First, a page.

Tuesday, March 27, 2012

no kidding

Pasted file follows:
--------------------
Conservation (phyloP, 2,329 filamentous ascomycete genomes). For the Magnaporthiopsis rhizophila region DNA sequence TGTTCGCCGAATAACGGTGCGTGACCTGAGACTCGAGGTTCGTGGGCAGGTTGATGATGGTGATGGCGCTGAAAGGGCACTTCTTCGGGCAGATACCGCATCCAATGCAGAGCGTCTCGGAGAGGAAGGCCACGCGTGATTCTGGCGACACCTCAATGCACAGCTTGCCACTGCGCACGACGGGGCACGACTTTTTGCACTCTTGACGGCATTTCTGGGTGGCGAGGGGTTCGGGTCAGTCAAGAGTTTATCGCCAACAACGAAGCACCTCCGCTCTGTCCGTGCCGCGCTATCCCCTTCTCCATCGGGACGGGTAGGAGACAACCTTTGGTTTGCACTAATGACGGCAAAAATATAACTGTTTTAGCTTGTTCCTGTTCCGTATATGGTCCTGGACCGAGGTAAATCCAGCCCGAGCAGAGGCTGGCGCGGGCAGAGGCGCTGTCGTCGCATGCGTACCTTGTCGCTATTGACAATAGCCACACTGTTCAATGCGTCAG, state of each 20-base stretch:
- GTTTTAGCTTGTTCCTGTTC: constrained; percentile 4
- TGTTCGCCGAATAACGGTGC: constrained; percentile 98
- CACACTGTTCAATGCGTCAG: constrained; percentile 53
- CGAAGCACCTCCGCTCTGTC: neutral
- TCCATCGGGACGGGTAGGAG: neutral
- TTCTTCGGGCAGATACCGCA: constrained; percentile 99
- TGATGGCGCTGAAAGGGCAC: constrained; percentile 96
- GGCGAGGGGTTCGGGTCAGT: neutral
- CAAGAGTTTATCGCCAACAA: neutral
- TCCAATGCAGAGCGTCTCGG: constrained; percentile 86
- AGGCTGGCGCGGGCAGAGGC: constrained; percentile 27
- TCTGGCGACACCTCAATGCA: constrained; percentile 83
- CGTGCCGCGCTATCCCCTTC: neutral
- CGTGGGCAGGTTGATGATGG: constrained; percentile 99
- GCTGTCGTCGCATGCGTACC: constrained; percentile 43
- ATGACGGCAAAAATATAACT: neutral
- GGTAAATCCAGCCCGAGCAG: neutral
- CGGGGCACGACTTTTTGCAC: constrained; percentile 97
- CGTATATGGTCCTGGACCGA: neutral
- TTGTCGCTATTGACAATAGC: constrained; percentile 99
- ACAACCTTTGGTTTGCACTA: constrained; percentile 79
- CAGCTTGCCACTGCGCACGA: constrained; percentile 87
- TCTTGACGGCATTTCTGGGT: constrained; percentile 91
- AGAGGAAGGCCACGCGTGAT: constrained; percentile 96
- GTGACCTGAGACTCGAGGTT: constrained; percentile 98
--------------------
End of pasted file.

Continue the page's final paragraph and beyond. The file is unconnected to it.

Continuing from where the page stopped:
SUNDAY, MARCH 25, 2012 Is There An Imposter In The White House? An Excerpt from "Hope Is Not A Strategy" -- By John Mariotti, Forbes There is something very wrong when the sitting president refuses to divulge huge pieces of information about his background. What is he hiding? Maybe the “birthers” were a little extreme, but is there something wrong with this “manufactured candidate,” whose history remains sealed from public view? What is he hiding? Could the “Hawaii birth certificate” be a forgery? Is there something much worse—like “sponsorship” by an unnamed special interest? I don’t know. I do know that the man in the White House now is an imposter. The only question is which kind of an imposter: an incompetent “pretender” or a genuine phony, a “Manchurian candidate,” who is a liberal, ½ black and ½ white, and an obvious Muslim sympathizer (despite claims of being a Christian—in clear conflict with his non-Christian behavior). Will this campaign expose him as the imposter, and the pretender his behavior has revealed? Will it expose his hidden history and murky background. We know about his failures and mistakes. For those who don’t, here is another in this series of revealing excerpts from HOPE IS NOT A STRATEGY: Leadership Lessons from the Obama Presidency. The book is now available on www.amazon.com in paperback and Kindle versions. Other in e-book versions are available at www.smashwords.com. Excerpt from the chapter: Beware the Pretender: …”No matter how many times President Obama refers to the “problems he inherited,” he has now been in office three years. Certainly many of the current problems can be traced back to events that happened during the eight years that Bush held the top office, and some can be traced back to even earlier presidencies—but far from all of them. Many of the problems are newly created (or made worse), and Barack Obama owns them. Candidate Obama stepped up and essentially said, “I want the job, and everything that comes with it” by running for president. After three years in office, the problems now belong to him and his presidency. He caused them, made them worse, or didn’t solve them. Either way, they are his now. …In leadership, you cannot “pretend” to be a leader. You either are—or you aren’t—a leader. One or the other will become apparent very quickly. If you want the leadership job, you must step up and take full ownership of it. A “pretender” or “poser” is like an actor who has learned all the right lines, but has no idea what they mean. Once the script has been followed (or deviated from), the actor is clueless about what to do next. This is the job of the leader. Unfortunately, in this government, the “directors” often seem clueless, having learned in academia where results and wins/losses are theoretical, or in politics where success (at getting elected) is more a matter of rhetoric than results. If you are not ready for a position, or do not believe that you have what it takes to rise to the challenge (or clean up the mess even if you believe it is not your mess), then do not take the job. This was Barack Obama’s fundamental mistake. He grossly underestimated the difficulty of the position he was running for, and overestimated his preparedness to actually do the job. Just because he could “talk a good game” (thanks to a phalanx of speech writers and the omnipresent teleprompters) does not mean he actually knew what to do or how to do it. The presidency of the United States of America is not a place for heavy OJT (On-the Job-Training)….” After the first three plus years of the presidency, it is painfully clear that Barack Obama was a “pretty face,” and “glib speaker” and a lightweight liberal politician with a community organizer/radical background. The American people should be outraged at this man’s behavior and even his candidacy. Why are they not? Because of the misinformation delivered by sympathetic liberal/mainstream media who loves his nonsensical form of governing. …”Obama’s perceived preparedness for the presidency is a terrible delusion, from which it is difficult to escape. Mistakes build upon each other and result in even more complex problems. Difficult problems that are mishandled become even more difficult to fix. When you have too little experience, lack substance (other than the words of your latest speech), then leading, managing and problem solving simply don’t happen. And that is what has occurred. When you compound the problem by surrounding your self with like-minded theorists, lacking in real-world experience, things become worse yet. The theoretical solutions to problems often don’t work due to the messiness of the real world—and the reasons are almost unfathomable to these rookie executive/politicians. …” What should Americans think about this “imposter?” Will he divulge his true background so we can all see who he is and where he came from—really? If not, is this just a man who should never have been sworn into the office of President in the first place, and who has crippled Americans miserably during his term? Will we continue to believe his misstatements (the politically correct term for lies)? Can he simply use the media to “erase and forget the past three years of misery and missteps?” Or will we learn from his imperialistic behavior and terrible results and throw him out in November? That is what why we wrote HOPE IS NOT A STRATEGY: Leadership Lessons from the Obama Presidency. To learn more go to: www.hopeisnotastrategybook.com and sign up—and go to www.amazon.com and buy the book—and see for yourself! There are thirty chapters that reveal what was behind Barack Obama’s mistakes, failures and lack of leadership. CLICK HERE TO READ ARTICLE Sphere: Related Content POSTED BY JUDY CHAFFEE AT 5:49 AM Hope is NOT a Strategy: Leadership Lessons from the Obama Presidency By D. M. Lukas and John L. Mariotti ©2012 All Rights Reserved Praise for "Hope is Not a Strategy, Click Here The phrase “Hope is not a strategy” was first used in recent times by Benjamin Ola Akande, an economist, scholar, and Dean of the Business School at Webster University in Saint Louis in an open letter to President Barack Obama in 2009. What Akande meant was that Obama – and any other president – needed to act. He cannot wish away problems. There must be a concentrated effort to solve problems and to increase opportunities. Sitting around thinking about how the current situation could be better would not change anything. Certainly, hope and prayer can help, but one must also be prepared to do his/her part in achieving the goal. Our purpose in this book is less to be critical of Barack Obama and his presidency, and more to find the lessons in the mistakes made, so they are less likely to be repeated. We believe that failures represent some of the greatest of life’s learning opportunities. By taking these very public and very painful failures and extracting the lessons from them, we want to help future generations to avoid those mistakes—those failures. Most of all, we know that these lessons can be transferred to the world of business too—especially in the United States of America. It is our fervent belief that many of these lessons will help Americans in all walks of life be more successful, and they, in turn, will help our great nation return to economic growth and prosperity. Table of Contents: INTRODUCTION: Hope is Not A Strategy I. LEADERSHIP CHAPTER ONE: Style Is Only More Important Than Substance—Temporarily CHAPTER TWO: Speeches Are Not Plans—or Strategies CHAPTER THREE: Don’t Change Your Values to Fit Your Audiences CHAPTER FOUR: You Never Win Pitting Groups in an Organization Against Each Other CHAPTER FIVE: Integrity Is Your Most Important Asset CHAPTER SIX: What Do You Do When Nobody Is Following Your Lead? II. EXPERIENCE AND PEOPLE CHAPTER SEVEN: There’s No Substitute for Real Experience CHAPTER EIGHT: You Are Only as Good as the People You Surround Yourself with CHAPTER NINE: You Are Known by the Company You Keep CHAPTER TEN: Stay Humble, Don’t Believe Your Own Hype CHAPTER ELEVEN: Beware the Pretender III. TRUTH AND CONSEQUENCES CHAPTER TWELVE: Words And How You Use Them ARE Powerful CHAPTER: THIRTEEN Be Prepared To Deal With The Consequences of Your Actions CHAPTER FOURTEEN: When You Don’t Have The Answer—Don’t Try To Sound Like You Do CHAPTER FIFTEEN: Take Responsibility For Your Actions—and Your Mistakes CHAPTER SIXTEEN: There Are No Successful Victims IV. MISTAKES AND MISUNDERSTANDINGS CHAPTER SEVENTEEN: Noble Intentions Don’t Justify Screwing Up CHAPTER EIGHTEEN: If Something Is Too Big To Fail, It Will! CHAPTER NINETEEN: Throwing Money At Problems Doesn’t Fix Them CHAPTER TWENTY: All Spending Is Not “Investment” CHAPTER TWENTY-ONE: Victory By Definition Isn’t Victory V. HOPE IS NOT A STRATEGY CHAPTER TWENTY-TWO: Change For Change Sake Can Be Harmful CHAPTER TWENTY-THREE: Wishing Doesn’t Make It Happen CHAPTER TWENTY-FOUR: Tactical Executives Lose…Strategic Executives Win CHAPTER TWENTY-FIVE: The Humpty-Dumpty Principle CHAPTER TWENTY-SIX: Understand Your Customer Before You Try To Sell Them Something VI. TIMELESS TRUTHS CHAPTER TWENTY-SEVEN: Take Care Of The Stakeholders…They’ll Take Care Of You CHAPTER TWENTY-EIGHT: Lack Of Focus Will Sink You CHAPTER TWENTY-NINE: Accountability Will Make You CHAPTER THIRTY: The Definition Of Insanity CHAPTER THIRTY-ONE: Make Three Envelopes D. M. Lukas and John L. Mariotti, Columbus, OH 2012